Six to eight weeks before the planned start of mating is a good time to look at trace element levels in your herd. This gives time to treat if necessary and ensure your herd has optimal levels before mating starts.
Copper and selenium levels are at their lowest pasture levels in late winter and spring, which is also when demand is most important for your herd. Copper, selenium and cobalt/B12 are the most important; low copper is directly linked to infertility, and low selenium is linked with retained fetal membranes, and poor immune system defences, which contribute to poor herd fertility.
Now is also a good time to check your magnesium supplementation is adequate. Sometimes we pick up sub-optimal magnesium levels, from the same blood sample. While low magnesium causes grass staggers, sub-optimal magnesium will cause may be causing a reduced milk production in your herd.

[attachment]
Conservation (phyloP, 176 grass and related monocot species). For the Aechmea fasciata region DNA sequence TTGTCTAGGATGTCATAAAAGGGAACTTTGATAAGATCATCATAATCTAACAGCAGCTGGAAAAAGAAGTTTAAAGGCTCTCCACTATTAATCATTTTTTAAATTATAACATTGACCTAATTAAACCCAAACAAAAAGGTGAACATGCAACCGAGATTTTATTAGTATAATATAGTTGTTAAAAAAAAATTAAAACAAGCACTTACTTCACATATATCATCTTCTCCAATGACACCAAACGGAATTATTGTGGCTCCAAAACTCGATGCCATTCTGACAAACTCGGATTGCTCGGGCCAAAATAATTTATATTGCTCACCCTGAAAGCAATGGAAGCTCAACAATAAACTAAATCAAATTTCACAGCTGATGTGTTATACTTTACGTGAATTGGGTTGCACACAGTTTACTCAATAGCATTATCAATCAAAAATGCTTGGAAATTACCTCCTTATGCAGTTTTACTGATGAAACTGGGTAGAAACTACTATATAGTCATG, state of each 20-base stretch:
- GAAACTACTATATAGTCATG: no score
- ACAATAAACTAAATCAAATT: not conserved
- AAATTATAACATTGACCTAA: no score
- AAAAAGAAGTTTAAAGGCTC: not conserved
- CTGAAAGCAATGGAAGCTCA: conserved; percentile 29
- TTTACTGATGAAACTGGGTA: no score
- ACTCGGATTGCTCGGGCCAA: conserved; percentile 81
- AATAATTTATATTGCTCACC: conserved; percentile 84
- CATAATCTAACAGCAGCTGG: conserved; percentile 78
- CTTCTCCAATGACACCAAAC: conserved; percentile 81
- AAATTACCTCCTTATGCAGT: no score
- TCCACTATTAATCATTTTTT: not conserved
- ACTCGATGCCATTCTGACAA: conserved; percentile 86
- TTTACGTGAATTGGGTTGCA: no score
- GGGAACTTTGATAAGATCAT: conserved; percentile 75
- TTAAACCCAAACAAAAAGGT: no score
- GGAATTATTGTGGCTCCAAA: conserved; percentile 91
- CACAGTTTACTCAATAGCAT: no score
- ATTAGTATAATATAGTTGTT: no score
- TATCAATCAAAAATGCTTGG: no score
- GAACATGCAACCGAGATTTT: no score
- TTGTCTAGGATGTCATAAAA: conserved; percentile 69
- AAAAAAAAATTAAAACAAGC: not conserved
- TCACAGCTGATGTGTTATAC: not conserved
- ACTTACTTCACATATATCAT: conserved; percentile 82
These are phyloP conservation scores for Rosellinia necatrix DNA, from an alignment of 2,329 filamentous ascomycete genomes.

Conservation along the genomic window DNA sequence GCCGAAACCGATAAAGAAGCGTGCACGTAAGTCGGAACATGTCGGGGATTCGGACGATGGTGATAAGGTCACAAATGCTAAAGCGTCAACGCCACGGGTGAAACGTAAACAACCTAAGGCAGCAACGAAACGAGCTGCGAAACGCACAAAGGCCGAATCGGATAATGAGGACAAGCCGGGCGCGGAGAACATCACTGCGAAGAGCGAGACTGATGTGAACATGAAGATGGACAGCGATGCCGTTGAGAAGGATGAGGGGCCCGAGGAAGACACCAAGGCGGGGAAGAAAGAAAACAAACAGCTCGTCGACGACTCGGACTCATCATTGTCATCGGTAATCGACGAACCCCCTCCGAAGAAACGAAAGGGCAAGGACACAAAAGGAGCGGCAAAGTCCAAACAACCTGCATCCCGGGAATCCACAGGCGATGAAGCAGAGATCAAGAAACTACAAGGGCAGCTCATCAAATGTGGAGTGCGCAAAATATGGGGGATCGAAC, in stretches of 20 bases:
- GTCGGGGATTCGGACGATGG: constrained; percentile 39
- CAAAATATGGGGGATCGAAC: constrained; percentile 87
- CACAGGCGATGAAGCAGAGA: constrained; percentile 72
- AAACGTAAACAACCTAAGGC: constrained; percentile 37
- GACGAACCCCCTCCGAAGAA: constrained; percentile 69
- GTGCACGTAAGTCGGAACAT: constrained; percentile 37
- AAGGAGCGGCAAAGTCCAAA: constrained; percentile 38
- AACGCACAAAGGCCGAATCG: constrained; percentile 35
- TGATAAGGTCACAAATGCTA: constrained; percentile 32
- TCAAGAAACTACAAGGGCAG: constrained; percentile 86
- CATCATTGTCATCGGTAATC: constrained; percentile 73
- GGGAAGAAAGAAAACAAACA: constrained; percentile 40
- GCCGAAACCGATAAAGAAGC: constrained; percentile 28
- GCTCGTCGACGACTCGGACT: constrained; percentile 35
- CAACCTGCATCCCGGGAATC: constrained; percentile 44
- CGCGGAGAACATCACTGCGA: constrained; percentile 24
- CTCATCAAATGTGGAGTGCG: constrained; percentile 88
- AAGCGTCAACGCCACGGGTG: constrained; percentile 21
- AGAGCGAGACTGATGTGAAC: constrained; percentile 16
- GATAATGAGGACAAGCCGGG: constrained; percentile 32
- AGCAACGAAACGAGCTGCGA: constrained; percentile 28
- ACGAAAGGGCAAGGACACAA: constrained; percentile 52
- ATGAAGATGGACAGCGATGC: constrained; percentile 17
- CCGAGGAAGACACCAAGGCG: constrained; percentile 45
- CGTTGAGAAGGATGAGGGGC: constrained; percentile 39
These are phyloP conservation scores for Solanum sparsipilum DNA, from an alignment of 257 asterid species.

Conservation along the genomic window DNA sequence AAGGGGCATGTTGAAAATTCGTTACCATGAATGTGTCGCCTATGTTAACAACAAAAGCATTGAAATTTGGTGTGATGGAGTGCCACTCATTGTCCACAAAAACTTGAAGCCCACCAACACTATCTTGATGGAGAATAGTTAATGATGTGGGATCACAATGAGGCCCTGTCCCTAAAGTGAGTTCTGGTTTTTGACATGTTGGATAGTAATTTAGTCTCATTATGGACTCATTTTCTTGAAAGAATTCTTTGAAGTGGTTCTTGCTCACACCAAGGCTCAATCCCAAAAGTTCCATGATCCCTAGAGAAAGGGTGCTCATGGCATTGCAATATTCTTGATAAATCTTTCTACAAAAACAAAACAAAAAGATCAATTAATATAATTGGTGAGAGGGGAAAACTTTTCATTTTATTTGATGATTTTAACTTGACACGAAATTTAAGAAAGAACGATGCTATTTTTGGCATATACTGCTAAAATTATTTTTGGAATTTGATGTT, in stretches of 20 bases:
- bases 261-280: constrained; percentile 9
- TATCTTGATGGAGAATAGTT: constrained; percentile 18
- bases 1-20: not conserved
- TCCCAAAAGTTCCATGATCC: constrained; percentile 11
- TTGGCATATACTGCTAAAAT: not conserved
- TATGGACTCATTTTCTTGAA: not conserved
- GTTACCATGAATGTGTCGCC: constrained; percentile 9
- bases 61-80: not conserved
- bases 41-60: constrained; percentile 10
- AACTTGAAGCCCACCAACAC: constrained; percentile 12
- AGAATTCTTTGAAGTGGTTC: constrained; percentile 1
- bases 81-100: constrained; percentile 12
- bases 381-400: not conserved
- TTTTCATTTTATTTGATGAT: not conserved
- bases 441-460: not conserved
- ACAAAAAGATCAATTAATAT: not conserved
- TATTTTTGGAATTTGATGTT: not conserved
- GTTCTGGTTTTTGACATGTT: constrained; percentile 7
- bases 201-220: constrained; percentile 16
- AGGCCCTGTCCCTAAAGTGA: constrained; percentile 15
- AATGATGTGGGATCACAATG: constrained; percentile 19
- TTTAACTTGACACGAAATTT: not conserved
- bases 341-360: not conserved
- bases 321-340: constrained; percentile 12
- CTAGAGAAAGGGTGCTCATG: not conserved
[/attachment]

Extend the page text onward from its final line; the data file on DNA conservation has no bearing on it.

Don’t forget about your R2 heifers, even if they are out at grazing. Low copper levels in youngstock reduces growth rates as well as fertility, making copper extra important. Younger animals also have higher demands for selenium. Slow release boluses are usually the easiest way to treat deficiencies in youngstock, and your vet can provide either plain copper boluses or multi-mineral boluses such as “All Trace”. Get in touch with your Anexa Vet to discuss further.
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